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U.S. Surgeon General discusses global health with IU leaders, students

Nov 20, 2019
U.S. Surgeon General Jerome Adams poses with IU leaders and students
U.S. Surgeon General Jerome M. Adams, front row in the uniform, met with Indiana University students, faculty and staff during a Nov. 18 visit to Indianapolis.Photo by Liz Kaye, Indiana University

Vice Admiral Dr. Jerome M. Adams, the U.S. surgeon general, joined deans, students and leaders from throughout Indiana University on Nov. 18 in Indianapolis to discuss a wide range of health topics and the ways that their work in global health can improve U.S. health.

Adams received his medical degree in 2002 from the IU School of Medicine and previously served as Indiana State Health Commissioner.

He began the discussion, hosted by the IU Center for Global Health, by talking about the impact of social determinants of health such as transportation, housing and a safe environment.

“Health is more than health care,” Adams said. “The statistics suggest that only about 15 percent of health is impacted by your access to traditional health care.”

For the third year in a row, life expectancy in the U.S. is going down despite the country spending more than any other on health care, he said.

Adams noted that there are lessons to be learned from many countries that spend less and have better health outcomes because they are investing in other parts of health that the U.S. health care system does not. “There is a lot we can learn by comparing and contrasting global health and investments between the U.S. and other countries,” he said.

Adams said that he is passionate about global health. “There is no disease in this country right now that is more than a day’s plane ride away from us. We really need to understand that global health really is U.S. health,” he added.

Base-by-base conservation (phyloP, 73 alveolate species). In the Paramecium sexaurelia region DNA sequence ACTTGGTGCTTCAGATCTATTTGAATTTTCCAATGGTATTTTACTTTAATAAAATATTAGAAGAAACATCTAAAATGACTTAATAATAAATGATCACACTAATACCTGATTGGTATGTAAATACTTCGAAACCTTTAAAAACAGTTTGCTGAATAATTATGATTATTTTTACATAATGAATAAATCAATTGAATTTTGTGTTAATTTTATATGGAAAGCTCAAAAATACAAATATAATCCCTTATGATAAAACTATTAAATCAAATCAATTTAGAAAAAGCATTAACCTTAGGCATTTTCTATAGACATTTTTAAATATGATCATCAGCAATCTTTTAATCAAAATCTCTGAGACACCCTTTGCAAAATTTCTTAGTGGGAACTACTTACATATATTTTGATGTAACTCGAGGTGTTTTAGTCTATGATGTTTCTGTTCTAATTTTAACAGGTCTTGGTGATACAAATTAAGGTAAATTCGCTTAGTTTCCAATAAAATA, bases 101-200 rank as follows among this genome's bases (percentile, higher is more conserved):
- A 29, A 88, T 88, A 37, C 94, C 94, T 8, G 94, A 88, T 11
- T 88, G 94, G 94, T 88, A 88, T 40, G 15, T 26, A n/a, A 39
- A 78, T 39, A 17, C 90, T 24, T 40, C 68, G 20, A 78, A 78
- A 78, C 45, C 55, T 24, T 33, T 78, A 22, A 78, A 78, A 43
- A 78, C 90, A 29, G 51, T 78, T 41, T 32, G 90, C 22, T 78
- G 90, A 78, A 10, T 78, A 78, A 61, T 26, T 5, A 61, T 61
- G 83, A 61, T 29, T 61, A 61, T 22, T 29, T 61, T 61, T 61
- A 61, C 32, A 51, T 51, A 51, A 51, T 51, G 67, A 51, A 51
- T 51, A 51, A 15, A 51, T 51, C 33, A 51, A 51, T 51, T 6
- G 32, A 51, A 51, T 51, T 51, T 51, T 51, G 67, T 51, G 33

Dr. Robert Einterz, director of the IU Center for Global Health, said that the center’s mission is to “awaken the inherent power of academic health centers through partnership and focusing that power on health disparities, particularly in low-resource, low-income communities, be they outside our borders or inside our borders.”

Einterz said that working both locally and globally provides unique benefits. “I am convinced that there is a synergy that happens that makes this a stronger university, a stronger health system and a stronger community,” he said.

Similarly, Adams’ motto as surgeon general is “better health through better partnerships.” As surgeon general, he is committed to maintaining strong relationships with the public health community and forging new partnerships with nontraditional partners.

Jerome Adams
Bob Einterz talks to Jerome Adams
Photos by Liz Kaye, Indiana University

Research and education leaders from the IU Center for Global Health presented the concept of reciprocal innovation and gave examples of the ways that global health innovations are working to improve health in Indiana.

Dr. Kara Wools-Kaloustian, director of research for the center, explained that reciprocal innovation is an Indiana-based model built on the concept of reverse innovation from industry. She said the concept is based on the belief that “innovation should not be going in one direction or another – it should be a continuous, team-based process.”